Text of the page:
Public health interventions in countries worst affected by malaria have helped reduce the number of people dying from the disease by 60% since 2000, said a joint World Health Organization-UNICEF report on Thursday.
While the number of overall cases fell by just 20%, the number of people killed by the disease has plummeted to an estimated 438,000 in 2015. Fifteen years ago, an estimated 262,000,000 malaria cases resulted in nearly 840,000 deaths, most of them children under five, the document said.
Despite the huge numbers of people still being infected with the parasite, which is spread by mosquitoes, health officials claim that a vital Millennium Development Goal to halt and reverse the incidence of malaria by 2015 has been “convincingly” met.
WHO Director-General Margaret Chan hailed the reduction as “one of the great public health success stories of the past 15 years”.
The report found an increasing number of countries were on the verge of eliminating the disease. In 2014, 13 countries reported zero cases and six had fewer than 10 cases.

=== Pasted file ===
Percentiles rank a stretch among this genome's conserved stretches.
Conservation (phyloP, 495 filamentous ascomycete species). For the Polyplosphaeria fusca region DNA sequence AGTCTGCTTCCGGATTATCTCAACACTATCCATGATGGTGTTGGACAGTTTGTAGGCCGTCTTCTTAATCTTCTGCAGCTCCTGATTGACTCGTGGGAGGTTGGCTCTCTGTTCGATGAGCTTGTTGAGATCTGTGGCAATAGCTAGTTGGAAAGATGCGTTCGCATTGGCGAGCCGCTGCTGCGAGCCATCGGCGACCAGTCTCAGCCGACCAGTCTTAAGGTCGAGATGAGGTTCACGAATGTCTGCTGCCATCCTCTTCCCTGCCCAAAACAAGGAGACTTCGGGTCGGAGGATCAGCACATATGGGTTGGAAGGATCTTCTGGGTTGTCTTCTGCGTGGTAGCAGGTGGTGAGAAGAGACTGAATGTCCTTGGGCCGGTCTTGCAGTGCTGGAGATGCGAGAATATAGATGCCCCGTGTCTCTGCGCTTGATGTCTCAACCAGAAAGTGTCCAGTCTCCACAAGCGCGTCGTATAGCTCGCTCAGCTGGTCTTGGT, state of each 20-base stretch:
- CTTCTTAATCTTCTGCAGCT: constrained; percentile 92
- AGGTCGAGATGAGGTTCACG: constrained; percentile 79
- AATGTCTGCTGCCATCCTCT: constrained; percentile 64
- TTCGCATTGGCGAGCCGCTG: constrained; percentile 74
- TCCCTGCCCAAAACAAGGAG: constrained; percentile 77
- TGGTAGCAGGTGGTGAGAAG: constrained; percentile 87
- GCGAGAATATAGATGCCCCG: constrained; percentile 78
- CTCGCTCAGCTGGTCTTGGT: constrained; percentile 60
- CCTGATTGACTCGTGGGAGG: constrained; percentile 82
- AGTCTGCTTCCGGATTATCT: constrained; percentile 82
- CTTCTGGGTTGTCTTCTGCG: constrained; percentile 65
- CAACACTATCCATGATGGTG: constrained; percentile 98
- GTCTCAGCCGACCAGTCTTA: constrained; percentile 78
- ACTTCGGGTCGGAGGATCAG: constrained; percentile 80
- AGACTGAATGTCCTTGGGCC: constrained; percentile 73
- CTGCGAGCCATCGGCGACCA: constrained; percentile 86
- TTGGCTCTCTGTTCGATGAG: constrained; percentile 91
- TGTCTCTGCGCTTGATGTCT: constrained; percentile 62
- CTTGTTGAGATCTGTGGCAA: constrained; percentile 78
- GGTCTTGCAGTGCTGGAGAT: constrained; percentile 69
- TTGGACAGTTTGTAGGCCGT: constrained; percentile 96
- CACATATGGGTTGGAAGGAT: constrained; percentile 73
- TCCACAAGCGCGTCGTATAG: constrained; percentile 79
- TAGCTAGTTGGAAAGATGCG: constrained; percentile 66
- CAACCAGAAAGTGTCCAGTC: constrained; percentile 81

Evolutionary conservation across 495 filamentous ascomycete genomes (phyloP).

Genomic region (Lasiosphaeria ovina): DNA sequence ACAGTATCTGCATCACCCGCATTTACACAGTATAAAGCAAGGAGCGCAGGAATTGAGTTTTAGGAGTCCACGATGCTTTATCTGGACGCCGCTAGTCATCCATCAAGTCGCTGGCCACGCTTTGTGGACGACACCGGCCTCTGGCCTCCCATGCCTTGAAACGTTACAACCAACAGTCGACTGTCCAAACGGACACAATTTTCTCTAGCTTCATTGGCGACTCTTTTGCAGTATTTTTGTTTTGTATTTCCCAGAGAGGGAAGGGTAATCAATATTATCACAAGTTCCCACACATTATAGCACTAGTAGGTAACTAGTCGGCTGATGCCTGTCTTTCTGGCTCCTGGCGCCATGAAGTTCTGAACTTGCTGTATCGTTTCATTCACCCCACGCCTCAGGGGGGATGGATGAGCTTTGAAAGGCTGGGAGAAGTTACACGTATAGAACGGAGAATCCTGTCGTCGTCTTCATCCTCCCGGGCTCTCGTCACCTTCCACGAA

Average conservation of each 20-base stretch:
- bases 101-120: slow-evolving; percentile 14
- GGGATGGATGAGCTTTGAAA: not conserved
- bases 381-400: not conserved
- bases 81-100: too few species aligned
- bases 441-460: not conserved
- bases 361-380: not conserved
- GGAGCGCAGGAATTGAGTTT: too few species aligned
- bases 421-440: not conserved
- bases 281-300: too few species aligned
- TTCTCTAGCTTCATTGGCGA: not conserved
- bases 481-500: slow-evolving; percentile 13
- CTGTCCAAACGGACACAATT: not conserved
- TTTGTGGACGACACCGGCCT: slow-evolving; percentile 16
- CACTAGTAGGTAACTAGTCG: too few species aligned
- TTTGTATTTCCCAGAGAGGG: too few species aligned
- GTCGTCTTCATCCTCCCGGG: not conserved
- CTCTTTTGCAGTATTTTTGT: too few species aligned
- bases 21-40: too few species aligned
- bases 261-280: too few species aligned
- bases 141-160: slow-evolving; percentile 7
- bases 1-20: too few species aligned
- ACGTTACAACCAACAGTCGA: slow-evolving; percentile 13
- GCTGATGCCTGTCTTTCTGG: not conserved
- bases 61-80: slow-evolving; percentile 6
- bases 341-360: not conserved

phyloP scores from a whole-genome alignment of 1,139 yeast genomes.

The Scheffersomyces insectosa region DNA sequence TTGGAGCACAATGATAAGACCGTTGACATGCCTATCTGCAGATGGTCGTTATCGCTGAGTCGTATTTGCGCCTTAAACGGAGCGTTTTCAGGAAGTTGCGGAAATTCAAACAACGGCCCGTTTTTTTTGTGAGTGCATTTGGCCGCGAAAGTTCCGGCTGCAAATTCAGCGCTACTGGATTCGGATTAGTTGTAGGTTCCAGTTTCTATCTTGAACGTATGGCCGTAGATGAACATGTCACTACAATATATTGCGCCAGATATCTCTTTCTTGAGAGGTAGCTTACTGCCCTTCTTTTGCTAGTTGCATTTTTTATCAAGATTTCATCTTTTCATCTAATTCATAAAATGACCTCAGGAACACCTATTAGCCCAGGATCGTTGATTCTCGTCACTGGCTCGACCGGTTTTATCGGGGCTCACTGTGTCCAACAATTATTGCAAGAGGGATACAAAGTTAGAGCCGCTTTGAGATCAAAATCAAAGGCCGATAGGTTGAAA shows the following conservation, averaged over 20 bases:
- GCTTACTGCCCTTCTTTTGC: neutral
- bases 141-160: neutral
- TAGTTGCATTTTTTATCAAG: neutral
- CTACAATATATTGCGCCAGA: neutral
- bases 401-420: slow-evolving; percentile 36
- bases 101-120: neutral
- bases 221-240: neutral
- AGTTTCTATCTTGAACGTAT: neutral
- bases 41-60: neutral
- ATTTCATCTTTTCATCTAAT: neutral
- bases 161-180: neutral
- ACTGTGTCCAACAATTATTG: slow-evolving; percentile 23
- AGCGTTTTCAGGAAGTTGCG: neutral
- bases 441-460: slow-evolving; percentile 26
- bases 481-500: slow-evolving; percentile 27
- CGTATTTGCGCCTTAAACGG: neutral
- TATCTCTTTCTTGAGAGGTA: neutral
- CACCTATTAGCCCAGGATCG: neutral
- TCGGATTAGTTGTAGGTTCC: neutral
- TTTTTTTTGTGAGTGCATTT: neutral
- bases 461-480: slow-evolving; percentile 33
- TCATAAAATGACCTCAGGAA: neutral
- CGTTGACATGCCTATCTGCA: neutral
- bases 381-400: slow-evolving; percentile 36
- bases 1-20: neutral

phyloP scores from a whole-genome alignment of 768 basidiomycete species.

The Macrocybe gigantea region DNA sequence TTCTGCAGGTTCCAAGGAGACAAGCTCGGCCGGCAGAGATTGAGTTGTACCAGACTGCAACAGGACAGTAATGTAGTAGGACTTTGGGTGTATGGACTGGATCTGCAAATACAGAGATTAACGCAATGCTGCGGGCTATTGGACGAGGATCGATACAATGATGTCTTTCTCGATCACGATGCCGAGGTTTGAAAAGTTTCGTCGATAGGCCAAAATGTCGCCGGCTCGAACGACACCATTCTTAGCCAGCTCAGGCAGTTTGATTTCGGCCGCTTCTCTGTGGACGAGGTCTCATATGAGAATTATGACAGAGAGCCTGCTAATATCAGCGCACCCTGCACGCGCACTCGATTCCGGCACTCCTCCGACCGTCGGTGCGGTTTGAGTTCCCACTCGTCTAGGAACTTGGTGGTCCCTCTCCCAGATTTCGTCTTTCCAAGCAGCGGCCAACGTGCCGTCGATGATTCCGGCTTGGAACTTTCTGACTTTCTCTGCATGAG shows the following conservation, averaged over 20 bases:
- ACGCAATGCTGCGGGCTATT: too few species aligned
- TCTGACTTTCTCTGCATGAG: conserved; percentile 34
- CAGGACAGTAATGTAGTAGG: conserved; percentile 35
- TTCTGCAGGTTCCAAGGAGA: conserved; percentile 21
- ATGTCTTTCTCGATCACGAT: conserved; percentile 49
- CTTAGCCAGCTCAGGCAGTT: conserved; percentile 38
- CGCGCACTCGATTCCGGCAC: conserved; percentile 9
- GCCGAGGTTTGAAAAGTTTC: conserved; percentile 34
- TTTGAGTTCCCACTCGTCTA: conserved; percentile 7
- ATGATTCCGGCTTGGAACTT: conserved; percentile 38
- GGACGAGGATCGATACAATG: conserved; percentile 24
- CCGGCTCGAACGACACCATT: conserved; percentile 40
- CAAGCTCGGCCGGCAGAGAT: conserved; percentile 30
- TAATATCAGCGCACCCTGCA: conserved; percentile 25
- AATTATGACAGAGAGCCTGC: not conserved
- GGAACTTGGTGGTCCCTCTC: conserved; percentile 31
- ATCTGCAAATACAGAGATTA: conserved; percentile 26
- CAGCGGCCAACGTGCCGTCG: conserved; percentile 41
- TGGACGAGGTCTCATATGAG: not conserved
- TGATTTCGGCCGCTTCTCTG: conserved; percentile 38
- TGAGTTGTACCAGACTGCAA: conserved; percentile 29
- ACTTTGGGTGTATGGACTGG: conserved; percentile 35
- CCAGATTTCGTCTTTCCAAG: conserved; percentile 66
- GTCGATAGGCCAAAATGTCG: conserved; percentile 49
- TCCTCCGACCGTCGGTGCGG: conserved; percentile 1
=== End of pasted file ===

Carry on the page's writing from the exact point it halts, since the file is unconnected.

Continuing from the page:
Most of the success was reported in Asia and the Caucasus, while sub-Saharan nations will still likely account for nearly 80% of global malaria deaths this year. Officials say Africa continues to lag substantially behind other regions of the world in eradicating the disease.
Malaria kills mostly young children in remote and poor areas and remains a severe, life-threatening disease for hundreds of millions of people.
Since 2000, more than a billion insecticide-treated bednets (ITNs) have been distributed in Africa. The latest estimates suggest that two thirds of young children now sleep under the nets.
Some 68% of malaria cases over the past 15 years were stopped by ITNs, according to a separate Oxford University study. Anti-malarial drugs and indoor spraying accounted for 22% and 10% of cases prevented, respectively.
Despite the achievements, hopes have been dashed that a new malaria vaccine would prove effective.
The UN has set a new 15-year target to reduce the number of malaria cases by a further 90%. The agency has called for a tripling of annual funding to €7.7bn ($8.7bn) by 2030, amid fears that a drug-resistant strain of the disease has been found.